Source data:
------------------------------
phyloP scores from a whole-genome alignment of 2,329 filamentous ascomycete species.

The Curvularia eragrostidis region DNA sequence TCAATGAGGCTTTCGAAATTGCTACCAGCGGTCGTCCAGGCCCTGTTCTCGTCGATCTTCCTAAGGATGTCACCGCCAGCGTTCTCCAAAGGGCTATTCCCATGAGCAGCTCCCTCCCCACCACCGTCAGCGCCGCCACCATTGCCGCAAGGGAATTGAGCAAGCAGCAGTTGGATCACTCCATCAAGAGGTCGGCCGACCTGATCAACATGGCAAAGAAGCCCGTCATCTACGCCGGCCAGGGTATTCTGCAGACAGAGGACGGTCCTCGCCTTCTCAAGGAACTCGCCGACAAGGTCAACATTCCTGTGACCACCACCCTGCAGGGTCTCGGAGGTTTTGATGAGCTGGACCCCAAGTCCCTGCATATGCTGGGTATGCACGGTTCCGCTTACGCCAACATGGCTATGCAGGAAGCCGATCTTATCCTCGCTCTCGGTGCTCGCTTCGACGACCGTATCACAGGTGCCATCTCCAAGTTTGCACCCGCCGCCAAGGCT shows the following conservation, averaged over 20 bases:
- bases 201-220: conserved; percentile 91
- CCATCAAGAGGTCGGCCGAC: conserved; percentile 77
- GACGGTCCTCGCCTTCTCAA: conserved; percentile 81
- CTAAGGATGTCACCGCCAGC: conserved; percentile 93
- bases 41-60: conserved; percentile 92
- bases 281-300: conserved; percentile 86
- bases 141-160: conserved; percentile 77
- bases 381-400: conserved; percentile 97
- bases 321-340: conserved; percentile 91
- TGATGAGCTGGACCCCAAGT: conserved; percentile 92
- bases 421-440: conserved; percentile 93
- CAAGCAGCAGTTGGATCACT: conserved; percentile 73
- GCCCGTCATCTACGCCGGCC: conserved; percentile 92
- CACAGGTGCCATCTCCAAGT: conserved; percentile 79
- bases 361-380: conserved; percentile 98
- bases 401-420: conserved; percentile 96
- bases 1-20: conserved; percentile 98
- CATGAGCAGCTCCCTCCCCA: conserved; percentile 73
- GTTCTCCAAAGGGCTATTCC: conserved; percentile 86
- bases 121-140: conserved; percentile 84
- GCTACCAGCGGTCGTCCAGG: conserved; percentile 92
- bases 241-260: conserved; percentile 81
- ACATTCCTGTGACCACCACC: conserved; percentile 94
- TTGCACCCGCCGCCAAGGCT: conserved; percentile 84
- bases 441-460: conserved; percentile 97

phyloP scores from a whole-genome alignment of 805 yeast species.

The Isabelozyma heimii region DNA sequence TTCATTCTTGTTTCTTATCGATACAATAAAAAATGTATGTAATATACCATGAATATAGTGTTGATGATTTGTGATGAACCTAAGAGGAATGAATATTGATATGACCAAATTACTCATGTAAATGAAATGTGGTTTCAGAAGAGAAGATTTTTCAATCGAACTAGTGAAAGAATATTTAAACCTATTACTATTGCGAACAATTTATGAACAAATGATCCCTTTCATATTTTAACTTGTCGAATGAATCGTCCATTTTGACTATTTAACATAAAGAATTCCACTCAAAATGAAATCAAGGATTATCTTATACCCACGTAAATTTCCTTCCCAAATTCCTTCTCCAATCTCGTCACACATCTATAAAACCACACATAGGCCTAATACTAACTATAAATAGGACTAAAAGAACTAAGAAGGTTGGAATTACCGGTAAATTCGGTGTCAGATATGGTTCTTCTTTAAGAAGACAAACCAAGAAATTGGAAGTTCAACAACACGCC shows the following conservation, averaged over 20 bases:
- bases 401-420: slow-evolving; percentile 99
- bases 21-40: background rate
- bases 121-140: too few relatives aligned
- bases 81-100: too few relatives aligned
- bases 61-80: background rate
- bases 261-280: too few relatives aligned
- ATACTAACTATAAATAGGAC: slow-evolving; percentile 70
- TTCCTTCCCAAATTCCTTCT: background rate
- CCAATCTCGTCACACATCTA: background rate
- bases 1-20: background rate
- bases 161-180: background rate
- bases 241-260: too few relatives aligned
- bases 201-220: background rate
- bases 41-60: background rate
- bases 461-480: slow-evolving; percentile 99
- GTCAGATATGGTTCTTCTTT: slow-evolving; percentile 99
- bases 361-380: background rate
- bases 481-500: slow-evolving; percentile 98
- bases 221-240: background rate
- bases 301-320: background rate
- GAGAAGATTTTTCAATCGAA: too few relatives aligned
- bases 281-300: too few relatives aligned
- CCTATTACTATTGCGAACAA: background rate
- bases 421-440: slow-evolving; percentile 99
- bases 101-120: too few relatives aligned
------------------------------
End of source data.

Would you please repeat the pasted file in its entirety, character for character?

phyloP scores from a whole-genome alignment of 2,329 filamentous ascomycete species.

The Curvularia eragrostidis region DNA sequence TCAATGAGGCTTTCGAAATTGCTACCAGCGGTCGTCCAGGCCCTGTTCTCGTCGATCTTCCTAAGGATGTCACCGCCAGCGTTCTCCAAAGGGCTATTCCCATGAGCAGCTCCCTCCCCACCACCGTCAGCGCCGCCACCATTGCCGCAAGGGAATTGAGCAAGCAGCAGTTGGATCACTCCATCAAGAGGTCGGCCGACCTGATCAACATGGCAAAGAAGCCCGTCATCTACGCCGGCCAGGGTATTCTGCAGACAGAGGACGGTCCTCGCCTTCTCAAGGAACTCGCCGACAAGGTCAACATTCCTGTGACCACCACCCTGCAGGGTCTCGGAGGTTTTGATGAGCTGGACCCCAAGTCCCTGCATATGCTGGGTATGCACGGTTCCGCTTACGCCAACATGGCTATGCAGGAAGCCGATCTTATCCTCGCTCTCGGTGCTCGCTTCGACGACCGTATCACAGGTGCCATCTCCAAGTTTGCACCCGCCGCCAAGGCT shows the following conservation, averaged over 20 bases:
- bases 201-220: conserved; percentile 91
- CCATCAAGAGGTCGGCCGAC: conserved; percentile 77
- GACGGTCCTCGCCTTCTCAA: conserved; percentile 81
- CTAAGGATGTCACCGCCAGC: conserved; percentile 93
- bases 41-60: conserved; percentile 92
- bases 281-300: conserved; percentile 86
- bases 141-160: conserved; percentile 77
- bases 381-400: conserved; percentile 97
- bases 321-340: conserved; percentile 91
- TGATGAGCTGGACCCCAAGT: conserved; percentile 92
- bases 421-440: conserved; percentile 93
- CAAGCAGCAGTTGGATCACT: conserved; percentile 73
- GCCCGTCATCTACGCCGGCC: conserved; percentile 92
- CACAGGTGCCATCTCCAAGT: conserved; percentile 79
- bases 361-380: conserved; percentile 98
- bases 401-420: conserved; percentile 96
- bases 1-20: conserved; percentile 98
- CATGAGCAGCTCCCTCCCCA: conserved; percentile 73
- GTTCTCCAAAGGGCTATTCC: conserved; percentile 86
- bases 121-140: conserved; percentile 84
- GCTACCAGCGGTCGTCCAGG: conserved; percentile 92
- bases 241-260: conserved; percentile 81
- ACATTCCTGTGACCACCACC: conserved; percentile 94
- TTGCACCCGCCGCCAAGGCT: conserved; percentile 84
- bases 441-460: conserved; percentile 97

phyloP scores from a whole-genome alignment of 805 yeast species.

The Isabelozyma heimii region DNA sequence TTCATTCTTGTTTCTTATCGATACAATAAAAAATGTATGTAATATACCATGAATATAGTGTTGATGATTTGTGATGAACCTAAGAGGAATGAATATTGATATGACCAAATTACTCATGTAAATGAAATGTGGTTTCAGAAGAGAAGATTTTTCAATCGAACTAGTGAAAGAATATTTAAACCTATTACTATTGCGAACAATTTATGAACAAATGATCCCTTTCATATTTTAACTTGTCGAATGAATCGTCCATTTTGACTATTTAACATAAAGAATTCCACTCAAAATGAAATCAAGGATTATCTTATACCCACGTAAATTTCCTTCCCAAATTCCTTCTCCAATCTCGTCACACATCTATAAAACCACACATAGGCCTAATACTAACTATAAATAGGACTAAAAGAACTAAGAAGGTTGGAATTACCGGTAAATTCGGTGTCAGATATGGTTCTTCTTTAAGAAGACAAACCAAGAAATTGGAAGTTCAACAACACGCC shows the following conservation, averaged over 20 bases:
- bases 401-420: slow-evolving; percentile 99
- bases 21-40: background rate
- bases 121-140: too few relatives aligned
- bases 81-100: too few relatives aligned
- bases 61-80: background rate
- bases 261-280: too few relatives aligned
- ATACTAACTATAAATAGGAC: slow-evolving; percentile 70
- TTCCTTCCCAAATTCCTTCT: background rate
- CCAATCTCGTCACACATCTA: background rate
- bases 1-20: background rate
- bases 161-180: background rate
- bases 241-260: too few relatives aligned
- bases 201-220: background rate
- bases 41-60: background rate
- bases 461-480: slow-evolving; percentile 99
- GTCAGATATGGTTCTTCTTT: slow-evolving; percentile 99
- bases 361-380: background rate
- bases 481-500: slow-evolving; percentile 98
- bases 221-240: background rate
- bases 301-320: background rate
- GAGAAGATTTTTCAATCGAA: too few relatives aligned
- bases 281-300: too few relatives aligned
- CCTATTACTATTGCGAACAA: background rate
- bases 421-440: slow-evolving; percentile 99
- bases 101-120: too few relatives aligned